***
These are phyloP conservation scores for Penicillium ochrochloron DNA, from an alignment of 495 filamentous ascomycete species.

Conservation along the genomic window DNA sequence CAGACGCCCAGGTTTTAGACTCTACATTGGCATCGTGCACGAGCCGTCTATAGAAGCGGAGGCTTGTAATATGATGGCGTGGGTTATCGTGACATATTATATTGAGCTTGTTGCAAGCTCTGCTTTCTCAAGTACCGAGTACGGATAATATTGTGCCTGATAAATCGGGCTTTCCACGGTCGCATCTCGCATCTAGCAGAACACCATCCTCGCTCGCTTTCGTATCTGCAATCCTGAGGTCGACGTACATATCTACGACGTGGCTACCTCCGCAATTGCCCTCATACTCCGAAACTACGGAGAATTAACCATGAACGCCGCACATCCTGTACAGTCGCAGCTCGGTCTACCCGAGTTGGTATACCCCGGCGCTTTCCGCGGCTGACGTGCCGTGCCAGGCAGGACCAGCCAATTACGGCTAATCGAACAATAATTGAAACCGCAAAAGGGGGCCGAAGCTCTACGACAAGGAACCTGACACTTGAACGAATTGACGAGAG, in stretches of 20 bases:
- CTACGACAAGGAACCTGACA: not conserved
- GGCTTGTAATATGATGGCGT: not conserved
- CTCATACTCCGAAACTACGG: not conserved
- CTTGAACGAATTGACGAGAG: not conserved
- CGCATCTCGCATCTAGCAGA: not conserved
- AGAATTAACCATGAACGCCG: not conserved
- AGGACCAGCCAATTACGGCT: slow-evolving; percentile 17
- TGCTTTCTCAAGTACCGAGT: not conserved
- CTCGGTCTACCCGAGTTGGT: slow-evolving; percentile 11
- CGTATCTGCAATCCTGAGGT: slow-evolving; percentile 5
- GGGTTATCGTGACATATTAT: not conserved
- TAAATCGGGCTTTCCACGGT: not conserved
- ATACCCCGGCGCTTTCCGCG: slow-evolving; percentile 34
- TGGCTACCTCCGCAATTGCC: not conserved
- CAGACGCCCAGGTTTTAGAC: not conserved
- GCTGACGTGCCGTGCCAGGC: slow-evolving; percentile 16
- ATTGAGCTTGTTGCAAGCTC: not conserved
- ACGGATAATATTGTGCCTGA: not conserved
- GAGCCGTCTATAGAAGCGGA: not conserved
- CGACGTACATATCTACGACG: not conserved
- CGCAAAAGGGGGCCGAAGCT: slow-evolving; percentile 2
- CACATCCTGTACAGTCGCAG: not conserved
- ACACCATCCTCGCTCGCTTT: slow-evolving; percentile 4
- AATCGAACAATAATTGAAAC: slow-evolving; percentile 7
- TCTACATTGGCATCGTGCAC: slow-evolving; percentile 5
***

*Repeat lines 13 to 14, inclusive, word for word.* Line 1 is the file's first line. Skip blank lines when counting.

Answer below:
- GGGTTATCGTGACATATTAT: not conserved
- TAAATCGGGCTTTCCACGGT: not conserved